PANAFRICAN CYCLE PROJECT
It was a quick, easy ride to Debre Zeit from Addis, where we were to stay (courtesy of Reza’s parents’ amazing generosity) in a spa for four nights. It was probably – no, definitely – the most luxurious place either of us have ever stayed. Free daily massages and mani/pedicures, saunas, a lake view, restorative food (an actual steak! warm food! cold drinks!)… what a welcome contrast to our usual routine, much needed, and hugely appreciated. As difficult as is was to leave this haven of comfort, on the fifth night we returned to our usual grimy, loud, smelly hotel/ liquor house/ brothel (see footnote No1). We made quick progress in the two days that followed, blessed by the magical combination of gradual decline and a tail wind. We met an exhausted Ethiopian cycle tourer coming the opposite way, resting by the side of the road, he’d had enough of his head wind. In our quick chat he mentioned the lake Turkana route we were considering taking into Kenya: a hot, deserted, rough road, passing to the west of the lake in relative no-man's land between the Sudanese, Kenyan and Ethiopian borders. On his first day, he drank all 18 litres of water he was carrying and so had to start drinking the (salty) lake water to stay hydrated. By then we’d already had some reservations about that route, this further helped us make up our minds not to follow the brave-but-slightly-insane mavericks (this guy just did it: http://cyclingthe6.blogspot.com/2011/01/frontier-passage-and-jade-sea.html) and instead head straight for Moyale: a paved, but no less wild and scenic, route. We'd decide then what to do about the "rebel patrolled" Moyale to Isiolo road.
We followed the rift valley, past several of its lakes, and found ourselves one midday a few kilometers from lake Langano, the only disease- and crocodile- free lake in the country. Lured by the thought of a cool swim, we cycled down the dirt path, set up camp on the shores of the lake and spent the afternoon bathing, the evening feasting on the fish literally plucked out of the lake by a local villager. Back on the road the next day, the usual troubles kept us on guard in between towns and villages. Annoying kids pushed their luck until it literally pushed me off my bike and Reza lost his cool, running raving and screaming through the hamlet in search of the escapees. A long shouting match ensued with the adults that had conglomerated around us. However, the serious and apologetic expression on their faces suggested that maybe at least one village will have grasped the effect its children are having on foreigners cycling by… Things didn’t change much for the next 200km or so (interrupted only by two days of illness and yet another mountain pass), until we reached the Southern Oromo state, and, all of a sudden, people became wonderfully kind and welcoming. Were it not for the last 300km of our time in Ethiopia, it would have left a much poorer impression on us. The scenery changed considerably as well: iron rich red soil and lush greenery replaced the rocky mountains of the north, the land smoothed into rolling hills and little perfect round huts cropped up wherever least expected, camouflaged against the background. The people we met on the road started to look more and more tribal; men carried spears or bows and arrows, women wore brightly colourful wraps, elaborate beaded necklaces, and handcrafted copper and aluminium bracelets and anklets.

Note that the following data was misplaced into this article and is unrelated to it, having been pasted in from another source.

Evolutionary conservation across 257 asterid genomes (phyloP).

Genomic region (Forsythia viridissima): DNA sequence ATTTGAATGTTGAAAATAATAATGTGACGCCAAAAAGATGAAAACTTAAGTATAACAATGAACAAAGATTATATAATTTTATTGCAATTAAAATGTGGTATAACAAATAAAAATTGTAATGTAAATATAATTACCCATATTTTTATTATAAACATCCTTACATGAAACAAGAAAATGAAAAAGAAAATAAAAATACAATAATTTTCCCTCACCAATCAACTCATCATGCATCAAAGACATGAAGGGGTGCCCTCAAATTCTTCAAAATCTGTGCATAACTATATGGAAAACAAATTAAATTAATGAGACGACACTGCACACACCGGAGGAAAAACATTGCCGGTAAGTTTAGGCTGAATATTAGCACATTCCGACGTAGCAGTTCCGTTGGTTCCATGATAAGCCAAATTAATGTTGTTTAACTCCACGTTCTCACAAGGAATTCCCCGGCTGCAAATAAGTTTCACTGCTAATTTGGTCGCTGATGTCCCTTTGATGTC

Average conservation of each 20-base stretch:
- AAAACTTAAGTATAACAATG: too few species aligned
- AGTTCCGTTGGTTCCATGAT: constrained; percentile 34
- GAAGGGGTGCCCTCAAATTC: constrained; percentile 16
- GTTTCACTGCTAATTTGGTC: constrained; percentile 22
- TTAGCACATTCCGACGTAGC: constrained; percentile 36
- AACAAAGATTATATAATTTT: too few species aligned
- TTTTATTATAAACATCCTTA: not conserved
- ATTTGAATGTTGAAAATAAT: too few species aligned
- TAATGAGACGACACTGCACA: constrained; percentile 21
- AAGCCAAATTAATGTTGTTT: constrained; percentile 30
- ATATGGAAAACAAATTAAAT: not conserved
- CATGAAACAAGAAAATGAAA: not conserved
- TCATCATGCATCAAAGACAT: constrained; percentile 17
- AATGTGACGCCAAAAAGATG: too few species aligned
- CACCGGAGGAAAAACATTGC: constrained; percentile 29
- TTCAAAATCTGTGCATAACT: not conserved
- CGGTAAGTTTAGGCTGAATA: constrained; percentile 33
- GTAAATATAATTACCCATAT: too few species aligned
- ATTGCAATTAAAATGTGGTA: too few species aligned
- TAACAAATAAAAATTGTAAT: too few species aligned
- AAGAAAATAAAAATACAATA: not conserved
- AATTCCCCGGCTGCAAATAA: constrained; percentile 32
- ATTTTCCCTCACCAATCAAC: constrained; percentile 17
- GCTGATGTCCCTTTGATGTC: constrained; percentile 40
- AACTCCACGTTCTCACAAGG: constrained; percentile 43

Noticeably more shoes adorned people’s feet in this Southern part of the country, conversations with local children were on a slightly higher register and we met three newly trained nurses in three different villages, each young and full of good will. Maybe things were more hopeful after all… That is, if you discount the fact that one of the nurses, fully trained in public health and on a government salary, couldn’t even afford the 20Birr (1 euro) return bus fare to see his wife and three children at the weekend… We are handwriting the blog sat at the back of a village hotel in the fading evening light. A truck full of young men passed earlier, dropping off the village’s water supply in yellow jerry cans. There is a brand new power station within view but no electricity in the village yet. We are assured by the hotel manager that the government has promised to install it soon…
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Footnote: Alcohol and prostitution
...are a problem here. Most cheap hotels are also brothels. Many waitresses are open to negotiation about more than just the price of a beer. Combined with a distinct taste for alcohol in immodest quantities, it is not a pretty sight. We've woken up at daybreak to see the first jug of Tej (honey wine) being brought to a table...
16/01/2011 to 02/02/2011 ADDIS ABABA TO MOYALE, ETHIOPIA (Hannah)
- Distance: 795km
- 9 days cycling, 2 days sick off
- Average distance per cycling day: 88km
- Total distance since leaving London:
- Bike issues: broken spoke on rear
driving side(Hannah's bike)